So I am not surprised to learn of youth from Moody Bible Institute and Wheaton College being on the forefront of "Anglican Fever." The emphasis on weekly Communion, on reverence and congregational participation in worship, and on the extensive reading aloud of God's Word all draw me into the Anglican tradition. I also appreciate the more global emphasis on prayer and the concerns over world-wide poverty. The Anglican Church is extremely strong in Africa and South America, to the point that their churches are sending missionaries here to the US. That's rather humbling, isn't it?

And thus I became involved with Alpine Anglican Church of the Blessed Trinity over seven years ago, first as Christ the King Anglican, and after leaving the San Diego Diocese of the Episcopal Church, in its present form, both pastored by Father Acker. I found a depth and breadth to God's Word, a depth in prayer and practice, and the value of worshiping God with body, mind, and spirit, rather than merely the mind. I am more aware of God's Presence with me throughout my days and nights, and I find myself turning to prayer more than ever. I feel as if I have truly discovered "the heart of worship" in a tiny church meeting in an elementary school auditorium on Sundays and in the pastor's dining room and garage-chapel on weekdays and Holy Days...all thanks be to God.

So in this Fourth Week of Advent, I pray along with the millions of Anglicans worldwide the Collect (collective prayer) for this week:

O LORD, raise up your power, we pray, and with great might come among us; And, as our sins and wicked ways greatly hinder us in running the race that is set before us, let your abundant grace and mercy come quickly to help and deliver us; Through Jesus Christ our Lord, who with you and the Holy Spirit, belongs all honor and glory, now and always. Amen.

Wishing you a holy and blessed Advent as we await the Coming of Our Lord,

Saturday, December 17, 2011

Advent Quotations

Our Advent Candle Wreath at Lake Murray, as built by Keith

Advent has long been one of my favorite seasons of the year. I love gathering the kids around the Advent wreath Keith made us a decade ago, lighting the candles and reading God's Word together. It's a precious time of seeing His light shine through the darkness as His Words ring out, bright and true.

Over the years, I have collected quite a few Advent quotations. Usually I share one quotation per week, but with my Advent being so incredibly busy with classes and essays to grade, I haven't been able to post here often. But after staying up grading final essays for my last online class until 3:00 AM this morning, I am finally free to write and post.
One of my favorite Advent quotations is by a now famous man, written well before he became world-renowned:

"It is the beautiful task of Advent to awaken in all of us memories of goodness and thus open the doors of hope."

--Joseph Cardinal Ratzinger, now Pope Benedict XVI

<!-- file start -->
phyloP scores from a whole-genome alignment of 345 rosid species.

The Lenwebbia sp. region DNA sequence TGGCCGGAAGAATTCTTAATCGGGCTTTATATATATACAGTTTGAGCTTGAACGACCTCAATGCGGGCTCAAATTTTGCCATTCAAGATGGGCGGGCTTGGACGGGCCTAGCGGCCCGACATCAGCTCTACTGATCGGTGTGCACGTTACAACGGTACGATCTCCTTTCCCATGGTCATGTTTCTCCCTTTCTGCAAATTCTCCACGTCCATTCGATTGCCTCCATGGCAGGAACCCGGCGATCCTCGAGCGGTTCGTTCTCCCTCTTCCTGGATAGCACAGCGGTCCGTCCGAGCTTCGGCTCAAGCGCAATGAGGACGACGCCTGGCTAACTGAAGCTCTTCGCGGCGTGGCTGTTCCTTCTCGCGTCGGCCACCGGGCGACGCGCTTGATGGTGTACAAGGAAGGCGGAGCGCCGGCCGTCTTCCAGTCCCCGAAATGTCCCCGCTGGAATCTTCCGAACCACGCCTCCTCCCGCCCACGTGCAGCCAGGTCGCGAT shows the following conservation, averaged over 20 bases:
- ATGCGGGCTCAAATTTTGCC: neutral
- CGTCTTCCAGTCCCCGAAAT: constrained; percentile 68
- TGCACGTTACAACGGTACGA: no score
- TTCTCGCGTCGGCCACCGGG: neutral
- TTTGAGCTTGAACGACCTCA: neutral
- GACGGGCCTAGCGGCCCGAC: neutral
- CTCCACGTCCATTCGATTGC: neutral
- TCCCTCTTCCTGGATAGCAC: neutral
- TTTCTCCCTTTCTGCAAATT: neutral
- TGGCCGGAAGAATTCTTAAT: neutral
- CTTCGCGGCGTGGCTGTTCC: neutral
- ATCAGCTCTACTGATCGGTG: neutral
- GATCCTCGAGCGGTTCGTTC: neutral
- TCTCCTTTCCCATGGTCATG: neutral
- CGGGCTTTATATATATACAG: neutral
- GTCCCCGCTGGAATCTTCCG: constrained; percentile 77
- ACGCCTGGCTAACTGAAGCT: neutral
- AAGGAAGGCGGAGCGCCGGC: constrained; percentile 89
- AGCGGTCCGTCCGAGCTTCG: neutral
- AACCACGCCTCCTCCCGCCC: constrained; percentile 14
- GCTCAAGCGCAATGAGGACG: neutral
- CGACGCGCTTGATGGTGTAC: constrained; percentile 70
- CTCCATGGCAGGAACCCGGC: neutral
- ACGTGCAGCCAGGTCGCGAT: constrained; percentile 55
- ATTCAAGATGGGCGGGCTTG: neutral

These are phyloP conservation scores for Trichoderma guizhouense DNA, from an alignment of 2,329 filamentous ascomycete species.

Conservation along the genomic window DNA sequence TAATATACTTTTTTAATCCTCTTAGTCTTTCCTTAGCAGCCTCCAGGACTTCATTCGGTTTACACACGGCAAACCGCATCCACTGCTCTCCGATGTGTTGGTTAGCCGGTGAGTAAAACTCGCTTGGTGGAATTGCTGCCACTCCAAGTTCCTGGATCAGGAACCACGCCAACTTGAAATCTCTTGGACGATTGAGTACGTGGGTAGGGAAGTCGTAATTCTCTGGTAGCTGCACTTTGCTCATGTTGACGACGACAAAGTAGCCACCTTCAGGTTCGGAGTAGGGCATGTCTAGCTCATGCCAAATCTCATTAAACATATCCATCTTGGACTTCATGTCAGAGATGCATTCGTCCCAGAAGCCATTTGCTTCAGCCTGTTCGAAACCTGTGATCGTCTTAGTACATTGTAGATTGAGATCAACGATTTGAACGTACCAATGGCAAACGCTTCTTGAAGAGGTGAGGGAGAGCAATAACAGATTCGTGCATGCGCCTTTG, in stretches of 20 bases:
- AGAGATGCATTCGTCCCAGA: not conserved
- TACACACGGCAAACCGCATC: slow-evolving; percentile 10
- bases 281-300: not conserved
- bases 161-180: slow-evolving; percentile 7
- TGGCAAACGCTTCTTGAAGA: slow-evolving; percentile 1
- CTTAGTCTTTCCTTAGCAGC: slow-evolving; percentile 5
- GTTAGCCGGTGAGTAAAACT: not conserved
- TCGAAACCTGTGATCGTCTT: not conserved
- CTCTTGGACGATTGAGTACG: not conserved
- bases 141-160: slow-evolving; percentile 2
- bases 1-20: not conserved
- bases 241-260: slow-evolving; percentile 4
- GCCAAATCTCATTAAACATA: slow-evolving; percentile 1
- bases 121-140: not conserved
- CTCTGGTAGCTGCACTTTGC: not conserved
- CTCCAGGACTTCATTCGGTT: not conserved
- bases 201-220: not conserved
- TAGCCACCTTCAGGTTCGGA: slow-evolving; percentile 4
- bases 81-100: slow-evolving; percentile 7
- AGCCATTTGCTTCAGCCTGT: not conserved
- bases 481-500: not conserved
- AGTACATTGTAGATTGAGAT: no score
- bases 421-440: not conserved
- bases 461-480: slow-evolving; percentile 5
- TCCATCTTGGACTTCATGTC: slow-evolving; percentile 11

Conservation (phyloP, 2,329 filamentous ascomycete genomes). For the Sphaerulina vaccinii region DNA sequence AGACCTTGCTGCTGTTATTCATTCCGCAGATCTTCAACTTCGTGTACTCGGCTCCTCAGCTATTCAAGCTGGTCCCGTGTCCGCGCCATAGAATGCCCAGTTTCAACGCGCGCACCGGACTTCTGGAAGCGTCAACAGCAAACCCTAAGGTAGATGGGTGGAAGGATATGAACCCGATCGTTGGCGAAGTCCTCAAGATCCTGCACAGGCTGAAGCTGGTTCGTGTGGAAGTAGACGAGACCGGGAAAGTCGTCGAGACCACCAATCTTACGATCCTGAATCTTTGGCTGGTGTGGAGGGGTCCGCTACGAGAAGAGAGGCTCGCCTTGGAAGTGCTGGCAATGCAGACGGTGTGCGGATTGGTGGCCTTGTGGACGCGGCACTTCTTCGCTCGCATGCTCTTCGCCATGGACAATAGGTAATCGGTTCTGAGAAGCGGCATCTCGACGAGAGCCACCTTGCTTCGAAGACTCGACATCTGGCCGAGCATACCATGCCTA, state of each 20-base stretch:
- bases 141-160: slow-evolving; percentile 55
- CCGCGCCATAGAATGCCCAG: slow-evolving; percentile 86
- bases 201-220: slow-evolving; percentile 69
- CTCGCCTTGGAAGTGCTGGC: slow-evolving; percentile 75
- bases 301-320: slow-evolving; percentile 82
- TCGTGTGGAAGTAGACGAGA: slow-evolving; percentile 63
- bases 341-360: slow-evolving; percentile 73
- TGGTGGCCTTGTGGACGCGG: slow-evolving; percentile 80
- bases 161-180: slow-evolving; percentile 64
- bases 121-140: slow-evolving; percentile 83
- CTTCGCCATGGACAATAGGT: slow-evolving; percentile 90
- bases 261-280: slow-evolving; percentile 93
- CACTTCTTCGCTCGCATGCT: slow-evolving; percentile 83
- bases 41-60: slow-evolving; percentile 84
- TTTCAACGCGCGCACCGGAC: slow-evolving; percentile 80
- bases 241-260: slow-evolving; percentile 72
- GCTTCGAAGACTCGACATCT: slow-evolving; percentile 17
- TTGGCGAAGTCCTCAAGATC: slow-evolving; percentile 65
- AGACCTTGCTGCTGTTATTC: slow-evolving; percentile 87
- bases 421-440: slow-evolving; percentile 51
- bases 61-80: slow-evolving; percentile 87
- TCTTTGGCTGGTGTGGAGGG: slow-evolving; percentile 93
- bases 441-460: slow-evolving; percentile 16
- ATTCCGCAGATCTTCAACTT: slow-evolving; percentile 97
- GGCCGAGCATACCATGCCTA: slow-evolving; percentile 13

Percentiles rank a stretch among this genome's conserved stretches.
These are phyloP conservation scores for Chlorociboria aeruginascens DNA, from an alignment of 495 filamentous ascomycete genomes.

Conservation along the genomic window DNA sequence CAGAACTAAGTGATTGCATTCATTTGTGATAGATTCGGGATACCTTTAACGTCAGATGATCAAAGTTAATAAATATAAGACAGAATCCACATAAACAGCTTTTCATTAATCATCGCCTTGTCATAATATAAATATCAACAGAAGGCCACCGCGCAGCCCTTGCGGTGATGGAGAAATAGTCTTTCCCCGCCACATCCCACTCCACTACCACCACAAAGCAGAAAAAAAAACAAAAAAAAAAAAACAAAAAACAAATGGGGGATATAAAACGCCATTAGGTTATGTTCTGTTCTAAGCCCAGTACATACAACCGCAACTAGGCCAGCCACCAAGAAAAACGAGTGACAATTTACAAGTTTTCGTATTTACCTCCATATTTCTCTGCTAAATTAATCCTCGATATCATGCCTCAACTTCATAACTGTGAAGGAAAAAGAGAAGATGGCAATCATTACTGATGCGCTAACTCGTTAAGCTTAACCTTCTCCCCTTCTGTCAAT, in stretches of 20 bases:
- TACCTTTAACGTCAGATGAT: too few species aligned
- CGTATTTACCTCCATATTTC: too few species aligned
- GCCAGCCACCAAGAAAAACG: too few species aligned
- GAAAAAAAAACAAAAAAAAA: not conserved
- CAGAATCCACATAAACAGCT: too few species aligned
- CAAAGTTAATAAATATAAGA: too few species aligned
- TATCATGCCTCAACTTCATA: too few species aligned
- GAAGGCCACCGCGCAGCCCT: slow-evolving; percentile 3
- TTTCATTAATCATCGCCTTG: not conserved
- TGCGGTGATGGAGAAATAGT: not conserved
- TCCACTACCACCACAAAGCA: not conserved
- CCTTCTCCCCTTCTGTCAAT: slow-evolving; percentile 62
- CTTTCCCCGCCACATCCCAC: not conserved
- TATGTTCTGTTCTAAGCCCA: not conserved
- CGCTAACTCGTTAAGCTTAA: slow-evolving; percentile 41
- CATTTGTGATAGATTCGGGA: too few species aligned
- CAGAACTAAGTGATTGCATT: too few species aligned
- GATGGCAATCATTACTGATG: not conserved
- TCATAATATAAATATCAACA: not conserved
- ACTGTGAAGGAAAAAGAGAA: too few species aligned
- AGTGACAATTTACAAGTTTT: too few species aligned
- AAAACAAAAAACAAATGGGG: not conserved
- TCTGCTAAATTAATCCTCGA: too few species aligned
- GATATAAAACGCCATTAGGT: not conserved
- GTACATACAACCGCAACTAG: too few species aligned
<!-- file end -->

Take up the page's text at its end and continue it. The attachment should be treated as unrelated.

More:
And another, written by one who died a martyr's death:

"A prison cell in which one waits, hopes,...and is completely dependent on the fact that the door of freedom has to be opened from the outside, is not a bad picture of Advent."

--Dietrich Bonhoeffer

And, finally, a wonderfully thoughtful view of the season of Advent:

"Advent is the perfect time to clear and prepare the Way. Advent is winter training camp for those who desire peace. By reflection and prayer, by reading and meditation, we can make our hearts a place where a blessing of peace would desire to abide and where the birth of the Prince of Peace might take place."

--Edward Hays, A Pilgrim's Almanac

So as we enjoy this Advent season in which we anticipate the celebration of our Lord's First Coming while we wait patiently for His Second Coming, may our hearts and minds be fully devoted to Him Who loves all of us perfectly and everlastingly.

Wishing you and yours a holy and blessed Advent,

Thursday, December 1, 2011

YES!!!!! NaNoWriMo Winner!!!!

YES!!!!!!!! I buckled down like crazy yesterday with 36,500 words written out of the 50,000 words required to "win" National Novel Writing Month (NaNoWriMo) and wrote ALL DAY LONG.

And I finished. I verified my 50,000-word "novel" with exactly 14 minutes to spare before the midnight November 30 deadline.

I didn't write a novel, though. I completed one novel already started and worked on additional chapters for a second one.

They're not publishable, but they've been wonderful stress-relievers when stacks of essays are teetering precariously and editing jobs are piling up.

It's just been plain FUN.

But finishing NaNoWriMo was also important as for the first time, I offered extra credit to my co-op high school expository writing class: one extra credit point for every 1,000 words written, for a maximum of 50 extra credit points.

Therefore, I couldn't very well not finish when I have half my class as Writing Buddies.

So with a throbbing neck, aching and swollen fingers, and a drained brain, I am simply grateful that, by the grace of God, I pulled out the proverbial "Hail Mary" and wrote my heart out.

Did any of you try NaNoWriMo? How far did you get? Did you finish/win? What did you write? Please leave comments so we can chat about our NaNoWriMo experiences.

Happily spent from writing,


Blog Widget by LinkWithin